Singapore builds up local expertise for commodity trading sector

EVERY two or three minutes, a ship arrives or leaves from Singapore carrying everything from cocoa to electronics, making Singapore the busiest port in the world by tonnage, according to a 2014 Global Trade Review (GTR) Asia report.

Meanwhile, local talent supply remains slow off the mark, especially since Singaporeans make up only about 60 per cent of the more than 14,000 workers in the industry, according to GTR Asia.

A lack of talent with the right skillsets may also pose a challenge for commodity trading companies.

For global agri-commodity firm Olam, positions in dairy farming, plantations, agronomy, manufacturing as well as trading and supply chains "require very specialised skillsets that are not always immediately available in the local market'', said Olam president and global head of human resources Joydeep Bose.

As a result, the company is taking a "long view'' on its talent. The group has operations in 65 countries, including many emerging markets.

To create a talent pipeline for its trading roles, Olam ensures that employees get a minimum of five to six years of experience in managing complex supply chain operations in one or more of the firm's operating countries. It also fosters employee development along five to 10-year time horizons.

This duration, however, may be shortened with the expansion of Singapore's tertiary education scene. Local programmes with a focus on international trade are springing up, equipping more graduates with the skillsets to thrive in the commodity trading industry.

Nanyang Technological University (NTU), for one, is rolling out a new International Trading Programme (ITP) that will adopt a multidisciplinary approach to commodity trading, said professors at the university in an exclusive interview with The Business Times.

"If you look at trading, especially in the mining area and the commodity area, you need to understand the geology of it - often, these commodities have to be extracted, stored, shipped, and finally, priced, before they are distributed to customers," said Shaw Chair professor and dean of NTU's Nanyang Business School K Ravi Kumar.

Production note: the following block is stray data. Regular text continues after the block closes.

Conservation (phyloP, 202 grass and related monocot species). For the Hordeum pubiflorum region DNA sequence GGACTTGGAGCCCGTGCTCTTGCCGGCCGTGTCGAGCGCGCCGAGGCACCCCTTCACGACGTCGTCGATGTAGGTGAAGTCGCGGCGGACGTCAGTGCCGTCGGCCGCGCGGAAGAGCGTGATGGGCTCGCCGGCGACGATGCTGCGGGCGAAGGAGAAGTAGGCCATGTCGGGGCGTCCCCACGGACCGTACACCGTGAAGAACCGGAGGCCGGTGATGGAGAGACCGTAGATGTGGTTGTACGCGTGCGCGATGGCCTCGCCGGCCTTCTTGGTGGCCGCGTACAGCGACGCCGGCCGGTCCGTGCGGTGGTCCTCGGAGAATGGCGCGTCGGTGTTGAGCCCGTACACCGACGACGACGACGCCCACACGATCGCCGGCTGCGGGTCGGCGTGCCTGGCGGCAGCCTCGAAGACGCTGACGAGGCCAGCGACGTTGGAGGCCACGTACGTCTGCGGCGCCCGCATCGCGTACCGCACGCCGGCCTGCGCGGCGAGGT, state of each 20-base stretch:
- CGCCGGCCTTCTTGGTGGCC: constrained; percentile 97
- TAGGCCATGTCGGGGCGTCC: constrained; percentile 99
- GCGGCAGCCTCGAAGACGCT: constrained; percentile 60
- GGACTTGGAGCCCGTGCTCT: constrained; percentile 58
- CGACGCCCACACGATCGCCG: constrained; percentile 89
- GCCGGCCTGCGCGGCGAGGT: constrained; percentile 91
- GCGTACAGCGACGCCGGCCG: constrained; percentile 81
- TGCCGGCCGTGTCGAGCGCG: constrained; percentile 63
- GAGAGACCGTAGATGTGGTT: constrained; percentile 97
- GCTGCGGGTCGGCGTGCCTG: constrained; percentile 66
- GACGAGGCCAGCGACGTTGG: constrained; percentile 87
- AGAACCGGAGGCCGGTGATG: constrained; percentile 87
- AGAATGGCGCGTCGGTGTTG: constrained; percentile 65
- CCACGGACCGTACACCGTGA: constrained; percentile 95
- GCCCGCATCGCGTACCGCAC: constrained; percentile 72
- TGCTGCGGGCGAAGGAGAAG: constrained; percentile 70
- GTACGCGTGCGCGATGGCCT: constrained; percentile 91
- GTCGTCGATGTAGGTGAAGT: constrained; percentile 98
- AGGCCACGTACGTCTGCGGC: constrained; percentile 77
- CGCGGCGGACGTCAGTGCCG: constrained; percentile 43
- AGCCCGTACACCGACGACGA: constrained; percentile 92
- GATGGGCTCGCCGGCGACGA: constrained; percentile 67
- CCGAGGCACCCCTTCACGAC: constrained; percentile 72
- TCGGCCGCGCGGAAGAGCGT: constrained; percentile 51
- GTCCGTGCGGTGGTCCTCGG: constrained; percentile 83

Describing the physical commodity trading industry as a "value chain", Prof Ravi said: "All the way - from the geology side of it to the selling and finance side of it - we must have it all together, otherwise we really can't be successful in this industry."

Professor and dean of NTU's College of Engineering Ng Wun Jern added: "In physical commodity trading, you need somebody who possesses two sets of skills - one, of course, would be the engineering skills, and the other, the business skills."

At Olam, employees should have an "entrepreneurial spirit, ownership to deliver, and a customer and supplier focus" among other principles, said Mr Bose.

He also noted that "the next level of assessment would be more technical - on their mathematical and financial abilities as well as commercial adeptness and inclination''.

Touching on the strengths of the ITP, Prof Ng highlighted the university's "unusual set of circumstances".

"We're able to bring together two very strong schools at NTU, and merge their strengths in such a way that we create a new person - a person that carries two sets of skills."

Prof Ng also emphasised the importance of the commodity trading industry, especially at a time when India and China, two economic giants in close proximity to Singapore, are rapidly developing.

"Look at Singapore's geographical position - it sits in between two economic giants that are taking off. For India and China to fully develop, they need commodities, which is where trading comes in," he said.